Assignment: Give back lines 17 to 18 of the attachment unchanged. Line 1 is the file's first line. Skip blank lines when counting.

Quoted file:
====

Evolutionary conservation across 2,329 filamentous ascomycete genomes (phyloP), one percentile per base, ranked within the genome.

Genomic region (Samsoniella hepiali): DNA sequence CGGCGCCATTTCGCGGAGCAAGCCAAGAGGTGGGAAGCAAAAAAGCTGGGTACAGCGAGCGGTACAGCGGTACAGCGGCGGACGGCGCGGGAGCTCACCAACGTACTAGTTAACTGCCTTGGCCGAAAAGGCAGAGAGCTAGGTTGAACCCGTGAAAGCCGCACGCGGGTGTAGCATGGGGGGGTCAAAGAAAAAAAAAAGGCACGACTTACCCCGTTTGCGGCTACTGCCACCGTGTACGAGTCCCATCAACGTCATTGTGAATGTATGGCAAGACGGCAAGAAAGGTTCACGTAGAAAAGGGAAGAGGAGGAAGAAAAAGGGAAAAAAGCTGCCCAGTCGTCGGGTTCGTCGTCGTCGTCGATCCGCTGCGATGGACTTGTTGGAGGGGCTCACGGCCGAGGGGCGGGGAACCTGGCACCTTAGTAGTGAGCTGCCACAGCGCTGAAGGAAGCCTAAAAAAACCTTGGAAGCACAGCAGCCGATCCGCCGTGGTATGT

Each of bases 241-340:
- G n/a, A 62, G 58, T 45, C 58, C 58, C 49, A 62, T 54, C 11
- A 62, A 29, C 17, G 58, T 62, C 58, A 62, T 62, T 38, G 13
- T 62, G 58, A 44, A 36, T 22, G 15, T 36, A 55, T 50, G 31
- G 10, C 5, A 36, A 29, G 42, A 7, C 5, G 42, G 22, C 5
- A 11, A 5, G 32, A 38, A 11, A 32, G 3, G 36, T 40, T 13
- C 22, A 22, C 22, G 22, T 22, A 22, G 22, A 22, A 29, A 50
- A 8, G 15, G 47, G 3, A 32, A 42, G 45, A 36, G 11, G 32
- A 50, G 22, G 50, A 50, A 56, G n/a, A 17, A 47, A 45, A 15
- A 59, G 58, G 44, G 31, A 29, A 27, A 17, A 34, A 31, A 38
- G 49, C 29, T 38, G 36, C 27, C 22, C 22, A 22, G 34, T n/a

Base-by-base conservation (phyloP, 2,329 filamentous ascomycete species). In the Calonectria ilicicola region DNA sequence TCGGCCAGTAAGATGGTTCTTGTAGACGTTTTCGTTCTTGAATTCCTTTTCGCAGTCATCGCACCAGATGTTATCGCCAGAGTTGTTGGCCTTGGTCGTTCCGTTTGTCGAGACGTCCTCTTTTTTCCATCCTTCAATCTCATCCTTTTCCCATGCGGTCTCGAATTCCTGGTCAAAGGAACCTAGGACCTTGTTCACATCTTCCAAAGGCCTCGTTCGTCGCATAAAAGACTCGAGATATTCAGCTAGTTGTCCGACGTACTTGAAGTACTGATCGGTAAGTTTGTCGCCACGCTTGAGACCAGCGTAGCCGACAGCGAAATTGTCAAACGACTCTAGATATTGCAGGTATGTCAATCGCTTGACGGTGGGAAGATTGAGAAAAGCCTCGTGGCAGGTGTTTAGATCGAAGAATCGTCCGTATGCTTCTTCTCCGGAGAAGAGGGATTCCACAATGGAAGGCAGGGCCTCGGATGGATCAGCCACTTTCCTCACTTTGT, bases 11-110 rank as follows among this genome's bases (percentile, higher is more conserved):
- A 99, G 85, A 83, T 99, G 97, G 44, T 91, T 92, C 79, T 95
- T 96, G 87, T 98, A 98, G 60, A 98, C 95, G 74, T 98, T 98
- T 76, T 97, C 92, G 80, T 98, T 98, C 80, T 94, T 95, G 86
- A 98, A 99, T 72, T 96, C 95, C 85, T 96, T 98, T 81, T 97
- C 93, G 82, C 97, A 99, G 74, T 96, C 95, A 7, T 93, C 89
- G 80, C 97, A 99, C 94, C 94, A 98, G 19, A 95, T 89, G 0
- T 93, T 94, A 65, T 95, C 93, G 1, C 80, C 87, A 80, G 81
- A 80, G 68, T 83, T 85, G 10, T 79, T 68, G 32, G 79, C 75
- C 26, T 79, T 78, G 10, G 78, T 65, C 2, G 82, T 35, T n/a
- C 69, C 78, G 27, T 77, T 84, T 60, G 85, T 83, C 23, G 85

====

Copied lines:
- T 76, T 97, C 92, G 80, T 98, T 98, C 80, T 94, T 95, G 86
- A 98, A 99, T 72, T 96, C 95, C 85, T 96, T 98, T 81, T 97